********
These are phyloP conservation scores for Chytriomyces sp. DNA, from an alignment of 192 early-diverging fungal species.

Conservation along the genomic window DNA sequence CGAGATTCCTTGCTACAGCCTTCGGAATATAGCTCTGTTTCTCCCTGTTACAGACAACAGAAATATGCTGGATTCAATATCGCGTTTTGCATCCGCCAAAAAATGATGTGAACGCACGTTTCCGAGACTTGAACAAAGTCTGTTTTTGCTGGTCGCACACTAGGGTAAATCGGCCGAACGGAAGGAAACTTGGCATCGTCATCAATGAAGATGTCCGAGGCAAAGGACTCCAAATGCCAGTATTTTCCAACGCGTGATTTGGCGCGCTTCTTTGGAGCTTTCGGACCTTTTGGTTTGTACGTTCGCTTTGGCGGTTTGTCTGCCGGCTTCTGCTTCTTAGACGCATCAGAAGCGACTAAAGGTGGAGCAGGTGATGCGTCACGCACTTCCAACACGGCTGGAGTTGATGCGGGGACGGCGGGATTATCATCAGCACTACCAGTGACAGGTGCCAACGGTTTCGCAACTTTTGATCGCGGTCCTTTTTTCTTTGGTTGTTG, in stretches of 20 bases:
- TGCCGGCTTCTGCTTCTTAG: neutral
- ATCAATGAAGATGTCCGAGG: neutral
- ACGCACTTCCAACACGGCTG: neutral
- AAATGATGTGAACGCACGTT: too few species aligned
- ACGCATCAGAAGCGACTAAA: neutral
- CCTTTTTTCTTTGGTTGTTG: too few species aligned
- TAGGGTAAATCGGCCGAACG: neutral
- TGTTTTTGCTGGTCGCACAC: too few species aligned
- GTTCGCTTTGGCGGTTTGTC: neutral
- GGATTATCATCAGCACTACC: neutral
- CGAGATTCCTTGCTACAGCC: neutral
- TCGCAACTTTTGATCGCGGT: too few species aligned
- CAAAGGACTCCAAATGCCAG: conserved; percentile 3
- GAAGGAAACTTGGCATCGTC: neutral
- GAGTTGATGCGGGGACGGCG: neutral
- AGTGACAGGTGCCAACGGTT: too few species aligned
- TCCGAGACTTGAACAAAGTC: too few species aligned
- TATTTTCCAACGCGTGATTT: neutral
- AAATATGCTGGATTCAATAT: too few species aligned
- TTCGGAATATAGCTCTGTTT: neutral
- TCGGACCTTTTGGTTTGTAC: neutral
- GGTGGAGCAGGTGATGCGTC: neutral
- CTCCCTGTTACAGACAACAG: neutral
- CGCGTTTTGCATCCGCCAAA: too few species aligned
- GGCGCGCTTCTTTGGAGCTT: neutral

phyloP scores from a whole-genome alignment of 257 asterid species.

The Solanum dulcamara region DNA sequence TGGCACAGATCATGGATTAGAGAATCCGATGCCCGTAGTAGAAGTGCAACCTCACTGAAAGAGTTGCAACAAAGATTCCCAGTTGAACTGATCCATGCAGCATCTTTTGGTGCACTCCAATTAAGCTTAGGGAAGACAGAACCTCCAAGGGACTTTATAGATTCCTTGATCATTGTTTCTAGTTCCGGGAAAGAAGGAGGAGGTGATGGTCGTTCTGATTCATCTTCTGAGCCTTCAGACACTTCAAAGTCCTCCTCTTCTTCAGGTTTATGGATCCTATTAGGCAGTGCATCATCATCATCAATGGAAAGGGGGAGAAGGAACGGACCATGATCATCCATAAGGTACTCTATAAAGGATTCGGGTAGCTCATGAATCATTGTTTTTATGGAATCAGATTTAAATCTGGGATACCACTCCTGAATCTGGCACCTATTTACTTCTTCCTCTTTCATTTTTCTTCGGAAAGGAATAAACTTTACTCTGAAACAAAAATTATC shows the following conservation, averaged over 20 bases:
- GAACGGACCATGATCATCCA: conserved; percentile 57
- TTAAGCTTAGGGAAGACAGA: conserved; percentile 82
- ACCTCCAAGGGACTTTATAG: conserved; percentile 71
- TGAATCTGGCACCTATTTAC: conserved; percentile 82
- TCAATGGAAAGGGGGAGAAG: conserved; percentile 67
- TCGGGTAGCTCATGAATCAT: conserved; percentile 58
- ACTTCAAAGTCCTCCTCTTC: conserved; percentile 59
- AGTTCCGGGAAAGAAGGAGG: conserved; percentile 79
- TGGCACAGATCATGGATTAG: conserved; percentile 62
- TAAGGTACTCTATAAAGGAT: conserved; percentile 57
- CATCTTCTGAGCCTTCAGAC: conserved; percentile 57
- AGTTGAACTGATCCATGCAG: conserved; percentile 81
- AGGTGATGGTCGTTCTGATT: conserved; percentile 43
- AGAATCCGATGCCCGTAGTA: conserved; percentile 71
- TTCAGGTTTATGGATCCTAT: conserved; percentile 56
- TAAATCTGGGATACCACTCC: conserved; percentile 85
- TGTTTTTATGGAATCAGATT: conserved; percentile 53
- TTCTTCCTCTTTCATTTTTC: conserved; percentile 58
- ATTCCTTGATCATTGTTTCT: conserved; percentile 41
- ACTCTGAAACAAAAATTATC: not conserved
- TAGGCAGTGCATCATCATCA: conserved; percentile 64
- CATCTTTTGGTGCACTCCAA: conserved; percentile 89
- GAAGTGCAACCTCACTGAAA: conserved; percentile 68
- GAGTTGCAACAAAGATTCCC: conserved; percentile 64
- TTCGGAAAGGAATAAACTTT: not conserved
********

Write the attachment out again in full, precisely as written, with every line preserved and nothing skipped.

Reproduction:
These are phyloP conservation scores for Chytriomyces sp. DNA, from an alignment of 192 early-diverging fungal species.

Conservation along the genomic window DNA sequence CGAGATTCCTTGCTACAGCCTTCGGAATATAGCTCTGTTTCTCCCTGTTACAGACAACAGAAATATGCTGGATTCAATATCGCGTTTTGCATCCGCCAAAAAATGATGTGAACGCACGTTTCCGAGACTTGAACAAAGTCTGTTTTTGCTGGTCGCACACTAGGGTAAATCGGCCGAACGGAAGGAAACTTGGCATCGTCATCAATGAAGATGTCCGAGGCAAAGGACTCCAAATGCCAGTATTTTCCAACGCGTGATTTGGCGCGCTTCTTTGGAGCTTTCGGACCTTTTGGTTTGTACGTTCGCTTTGGCGGTTTGTCTGCCGGCTTCTGCTTCTTAGACGCATCAGAAGCGACTAAAGGTGGAGCAGGTGATGCGTCACGCACTTCCAACACGGCTGGAGTTGATGCGGGGACGGCGGGATTATCATCAGCACTACCAGTGACAGGTGCCAACGGTTTCGCAACTTTTGATCGCGGTCCTTTTTTCTTTGGTTGTTG, in stretches of 20 bases:
- TGCCGGCTTCTGCTTCTTAG: neutral
- ATCAATGAAGATGTCCGAGG: neutral
- ACGCACTTCCAACACGGCTG: neutral
- AAATGATGTGAACGCACGTT: too few species aligned
- ACGCATCAGAAGCGACTAAA: neutral
- CCTTTTTTCTTTGGTTGTTG: too few species aligned
- TAGGGTAAATCGGCCGAACG: neutral
- TGTTTTTGCTGGTCGCACAC: too few species aligned
- GTTCGCTTTGGCGGTTTGTC: neutral
- GGATTATCATCAGCACTACC: neutral
- CGAGATTCCTTGCTACAGCC: neutral
- TCGCAACTTTTGATCGCGGT: too few species aligned
- CAAAGGACTCCAAATGCCAG: conserved; percentile 3
- GAAGGAAACTTGGCATCGTC: neutral
- GAGTTGATGCGGGGACGGCG: neutral
- AGTGACAGGTGCCAACGGTT: too few species aligned
- TCCGAGACTTGAACAAAGTC: too few species aligned
- TATTTTCCAACGCGTGATTT: neutral
- AAATATGCTGGATTCAATAT: too few species aligned
- TTCGGAATATAGCTCTGTTT: neutral
- TCGGACCTTTTGGTTTGTAC: neutral
- GGTGGAGCAGGTGATGCGTC: neutral
- CTCCCTGTTACAGACAACAG: neutral
- CGCGTTTTGCATCCGCCAAA: too few species aligned
- GGCGCGCTTCTTTGGAGCTT: neutral

phyloP scores from a whole-genome alignment of 257 asterid species.

The Solanum dulcamara region DNA sequence TGGCACAGATCATGGATTAGAGAATCCGATGCCCGTAGTAGAAGTGCAACCTCACTGAAAGAGTTGCAACAAAGATTCCCAGTTGAACTGATCCATGCAGCATCTTTTGGTGCACTCCAATTAAGCTTAGGGAAGACAGAACCTCCAAGGGACTTTATAGATTCCTTGATCATTGTTTCTAGTTCCGGGAAAGAAGGAGGAGGTGATGGTCGTTCTGATTCATCTTCTGAGCCTTCAGACACTTCAAAGTCCTCCTCTTCTTCAGGTTTATGGATCCTATTAGGCAGTGCATCATCATCATCAATGGAAAGGGGGAGAAGGAACGGACCATGATCATCCATAAGGTACTCTATAAAGGATTCGGGTAGCTCATGAATCATTGTTTTTATGGAATCAGATTTAAATCTGGGATACCACTCCTGAATCTGGCACCTATTTACTTCTTCCTCTTTCATTTTTCTTCGGAAAGGAATAAACTTTACTCTGAAACAAAAATTATC shows the following conservation, averaged over 20 bases:
- GAACGGACCATGATCATCCA: conserved; percentile 57
- TTAAGCTTAGGGAAGACAGA: conserved; percentile 82
- ACCTCCAAGGGACTTTATAG: conserved; percentile 71
- TGAATCTGGCACCTATTTAC: conserved; percentile 82
- TCAATGGAAAGGGGGAGAAG: conserved; percentile 67
- TCGGGTAGCTCATGAATCAT: conserved; percentile 58
- ACTTCAAAGTCCTCCTCTTC: conserved; percentile 59
- AGTTCCGGGAAAGAAGGAGG: conserved; percentile 79
- TGGCACAGATCATGGATTAG: conserved; percentile 62
- TAAGGTACTCTATAAAGGAT: conserved; percentile 57
- CATCTTCTGAGCCTTCAGAC: conserved; percentile 57
- AGTTGAACTGATCCATGCAG: conserved; percentile 81
- AGGTGATGGTCGTTCTGATT: conserved; percentile 43
- AGAATCCGATGCCCGTAGTA: conserved; percentile 71
- TTCAGGTTTATGGATCCTAT: conserved; percentile 56
- TAAATCTGGGATACCACTCC: conserved; percentile 85
- TGTTTTTATGGAATCAGATT: conserved; percentile 53
- TTCTTCCTCTTTCATTTTTC: conserved; percentile 58
- ATTCCTTGATCATTGTTTCT: conserved; percentile 41
- ACTCTGAAACAAAAATTATC: not conserved
- TAGGCAGTGCATCATCATCA: conserved; percentile 64
- CATCTTTTGGTGCACTCCAA: conserved; percentile 89
- GAAGTGCAACCTCACTGAAA: conserved; percentile 68
- GAGTTGCAACAAAGATTCCC: conserved; percentile 64
- TTCGGAAAGGAATAAACTTT: not conserved